Next Story

Why U.S. Women’s Soccer Dominates on World Stage while Men’s Game Continues to Falter

The U.S. men haven’t come close to the women’s success

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Mexico's Rodolfo Pizarro, right, controls the ball against U.S. forward Paul Arriola during the Gold Cup final in Chicago, July 7, 2019. Mexico won 1-0. VOA

In the 28 years since winning the very first Women’s World Cup, the U.S. women’s soccer team has dominated the game on the global stage, taking home four Women’s World Cups in all, including the 2019 title captured this month in a 2-0 victory over The Netherlands.

The U.S. men haven’t come close to the women’s success. Not only have the men never won a World Cup, they even failed to qualify for the most recent men’s World Cup in 2018.

To deduce why U.S. women’s soccer dominates on the world stage while the men’s game continues to falter, you might just have to go back to the beginning, to the time when future world-class players — female and male — first start showing athletic promise.

“Soccer was never really been part of the national lexicon. It’s always been kind of this underground, kind of foreign game,” says Eileen Narcotta-Welp, an assistant professor of sport management at the University of Wisconsin-La Crosse. “Not only has it been a foreign game, but it’s been seen as a less masculine state. So if a child has to choose, or their parents have to choose, which sport a child is going to go into, ultimately it’s going to be basketball, baseball, [or] football.”

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U.S. player Megan Rapinoe celebrates after scoring the opening goal during the World Cup final match against The Netherlands outside Lyon, France, July 7, 2019. VOA

The world in general views soccer — or “football” as it is called practically everywhere in the world except the United States — as an extremely male-oriented, overtly masculine game. However, in the United States, more traditional U.S. sports like baseball, basketball, and American football are more likely to be viewed as “macho” activities.

So while little American boys were pursuing other sports, a combination of events laid the foundation for the popularity of girls’ soccer in the U.S.

One of them was the 1972 passage of the federal law known as Title IX, which prohibits federally funded educational institutions from discriminating on the basis of sex. The law applies to high school and college athletics.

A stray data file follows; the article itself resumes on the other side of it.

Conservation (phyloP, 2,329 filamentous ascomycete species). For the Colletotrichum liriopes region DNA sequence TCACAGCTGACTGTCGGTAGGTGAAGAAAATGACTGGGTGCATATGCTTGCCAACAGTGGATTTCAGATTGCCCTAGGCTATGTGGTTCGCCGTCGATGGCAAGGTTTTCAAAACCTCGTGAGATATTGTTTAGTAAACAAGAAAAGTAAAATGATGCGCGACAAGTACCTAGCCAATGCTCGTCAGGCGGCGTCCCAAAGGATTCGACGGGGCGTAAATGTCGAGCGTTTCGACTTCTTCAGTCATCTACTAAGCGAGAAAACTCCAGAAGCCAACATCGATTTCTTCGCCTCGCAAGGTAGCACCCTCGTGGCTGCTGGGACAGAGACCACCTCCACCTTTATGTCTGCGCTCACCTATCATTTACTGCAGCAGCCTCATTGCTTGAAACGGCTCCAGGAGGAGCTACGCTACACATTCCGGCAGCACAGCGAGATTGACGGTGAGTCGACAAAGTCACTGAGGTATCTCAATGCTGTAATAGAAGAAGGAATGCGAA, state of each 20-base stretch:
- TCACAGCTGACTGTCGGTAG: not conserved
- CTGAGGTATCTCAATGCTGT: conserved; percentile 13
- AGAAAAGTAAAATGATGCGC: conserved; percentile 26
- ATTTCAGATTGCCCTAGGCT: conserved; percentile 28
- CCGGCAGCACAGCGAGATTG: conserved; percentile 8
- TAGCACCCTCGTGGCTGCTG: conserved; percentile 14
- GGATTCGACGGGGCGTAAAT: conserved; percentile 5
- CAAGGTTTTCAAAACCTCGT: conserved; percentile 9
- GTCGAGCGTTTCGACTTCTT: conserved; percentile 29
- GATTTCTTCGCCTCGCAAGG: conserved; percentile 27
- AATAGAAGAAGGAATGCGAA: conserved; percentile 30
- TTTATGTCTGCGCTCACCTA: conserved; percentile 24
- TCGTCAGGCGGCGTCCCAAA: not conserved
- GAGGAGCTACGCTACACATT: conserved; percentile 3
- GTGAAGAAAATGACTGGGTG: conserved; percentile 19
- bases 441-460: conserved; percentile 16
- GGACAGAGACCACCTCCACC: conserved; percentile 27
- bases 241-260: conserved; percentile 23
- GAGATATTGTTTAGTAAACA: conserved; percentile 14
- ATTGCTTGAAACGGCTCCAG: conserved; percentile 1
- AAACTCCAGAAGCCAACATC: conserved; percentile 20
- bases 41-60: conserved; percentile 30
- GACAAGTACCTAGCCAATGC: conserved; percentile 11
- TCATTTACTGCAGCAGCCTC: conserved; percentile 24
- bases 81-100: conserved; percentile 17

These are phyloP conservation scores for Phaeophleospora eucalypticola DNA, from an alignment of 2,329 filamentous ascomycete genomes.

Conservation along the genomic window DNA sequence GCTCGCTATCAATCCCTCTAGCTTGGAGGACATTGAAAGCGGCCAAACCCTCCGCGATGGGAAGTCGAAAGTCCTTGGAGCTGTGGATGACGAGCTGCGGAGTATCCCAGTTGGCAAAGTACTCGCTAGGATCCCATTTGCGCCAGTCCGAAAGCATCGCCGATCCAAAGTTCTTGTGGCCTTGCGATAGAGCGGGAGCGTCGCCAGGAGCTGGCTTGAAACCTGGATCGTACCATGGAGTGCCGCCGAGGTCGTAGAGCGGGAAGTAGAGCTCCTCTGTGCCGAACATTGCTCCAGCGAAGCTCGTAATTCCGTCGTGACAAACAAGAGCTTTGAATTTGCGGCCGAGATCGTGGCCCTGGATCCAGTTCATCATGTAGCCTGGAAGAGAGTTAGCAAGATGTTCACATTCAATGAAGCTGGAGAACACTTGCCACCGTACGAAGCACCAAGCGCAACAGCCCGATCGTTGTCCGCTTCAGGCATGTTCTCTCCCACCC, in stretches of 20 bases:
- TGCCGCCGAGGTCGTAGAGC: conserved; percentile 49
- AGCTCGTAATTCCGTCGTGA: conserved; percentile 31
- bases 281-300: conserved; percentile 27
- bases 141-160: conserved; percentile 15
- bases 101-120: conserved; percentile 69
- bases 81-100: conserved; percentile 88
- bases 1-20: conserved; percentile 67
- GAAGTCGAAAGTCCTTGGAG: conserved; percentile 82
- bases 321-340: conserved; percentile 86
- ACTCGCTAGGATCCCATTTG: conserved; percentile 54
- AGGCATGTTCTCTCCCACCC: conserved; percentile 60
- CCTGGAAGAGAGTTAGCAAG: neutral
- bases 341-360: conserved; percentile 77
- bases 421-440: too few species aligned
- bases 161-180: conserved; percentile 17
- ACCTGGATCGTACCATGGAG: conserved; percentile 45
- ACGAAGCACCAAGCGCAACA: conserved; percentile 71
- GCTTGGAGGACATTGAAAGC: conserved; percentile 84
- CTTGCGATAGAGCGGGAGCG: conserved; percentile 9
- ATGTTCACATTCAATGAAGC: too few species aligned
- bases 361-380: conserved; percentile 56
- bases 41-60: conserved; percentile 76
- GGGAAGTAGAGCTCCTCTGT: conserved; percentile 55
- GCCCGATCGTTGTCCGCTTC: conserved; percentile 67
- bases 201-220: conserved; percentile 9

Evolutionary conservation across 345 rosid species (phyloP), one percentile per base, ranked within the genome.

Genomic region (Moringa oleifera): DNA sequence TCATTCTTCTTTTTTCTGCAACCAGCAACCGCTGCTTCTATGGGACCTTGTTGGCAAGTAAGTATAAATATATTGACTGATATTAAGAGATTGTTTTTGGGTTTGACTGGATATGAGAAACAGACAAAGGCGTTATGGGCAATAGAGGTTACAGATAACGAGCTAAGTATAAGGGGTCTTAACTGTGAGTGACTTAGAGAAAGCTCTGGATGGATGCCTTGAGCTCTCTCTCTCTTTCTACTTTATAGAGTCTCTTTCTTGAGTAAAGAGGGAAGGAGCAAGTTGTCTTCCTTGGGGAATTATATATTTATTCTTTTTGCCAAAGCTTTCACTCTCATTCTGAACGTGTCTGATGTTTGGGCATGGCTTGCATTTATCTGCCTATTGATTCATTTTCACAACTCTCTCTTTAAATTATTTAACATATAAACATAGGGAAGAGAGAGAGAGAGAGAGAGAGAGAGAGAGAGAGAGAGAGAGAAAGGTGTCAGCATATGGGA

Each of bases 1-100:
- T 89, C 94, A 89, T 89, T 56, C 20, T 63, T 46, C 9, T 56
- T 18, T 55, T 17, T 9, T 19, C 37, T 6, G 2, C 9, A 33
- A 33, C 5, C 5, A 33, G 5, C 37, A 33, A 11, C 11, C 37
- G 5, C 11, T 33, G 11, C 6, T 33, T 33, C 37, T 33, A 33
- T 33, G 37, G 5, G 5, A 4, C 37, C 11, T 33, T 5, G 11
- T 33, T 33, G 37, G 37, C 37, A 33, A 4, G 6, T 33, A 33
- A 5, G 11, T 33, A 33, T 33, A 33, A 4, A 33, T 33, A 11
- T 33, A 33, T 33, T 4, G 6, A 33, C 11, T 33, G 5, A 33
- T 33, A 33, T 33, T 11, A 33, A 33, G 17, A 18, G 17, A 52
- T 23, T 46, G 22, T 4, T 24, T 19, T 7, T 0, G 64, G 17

Many schools quickly embraced soccer for women because they could field up to 35 players per team, a sizable number that helped close the gender gap in their athletic programs.

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Additionally, the success of the U.S. women’s soccer team has captured the imagination of young female athletes-in-the-making. Over time, they’ve watched and admired soccer icons of yester-year, like Brandi Chastain, and current superstars like Meghan Rapinoe, and are inspired to emulate them and their success.

Aside from cultural and societal expectations, there are practical financial considerations that help explain why America’s best female athletes might choose to pursue soccer while top male athletes look to basketball, baseball or football.

“Those are also three sports that you can make a living off of,” Narcotta-Welp points out. “If you are a kid that is extremely talented, extremely athletic, and you are a boy…you know that professionally, if you want to play professional sports and succeed, that they’re pretty much three areas in which you’re gonna be able to succeed.”

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In the 28 years since winning the very first Women’s World Cup, the U.S. women’s soccer team has dominated the game on the global stage, taking home four Women’s World Cups. Pixabay

The most talented female athletes have even less choice. Their opportunities to play professionally and make a living out of it basically come down to soccer or basketball.

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“They’re not getting huge exorbitant salaries, but it is kind of the one pathway for young women to play professionally,” Narcotta-Welp says. “For men, you have so many other options that are much more lucrative and probably more culturally acceptable in terms of the idea of masculinity that it would make sense for them to be steered in one of those three directions versus soccer.” (VOA)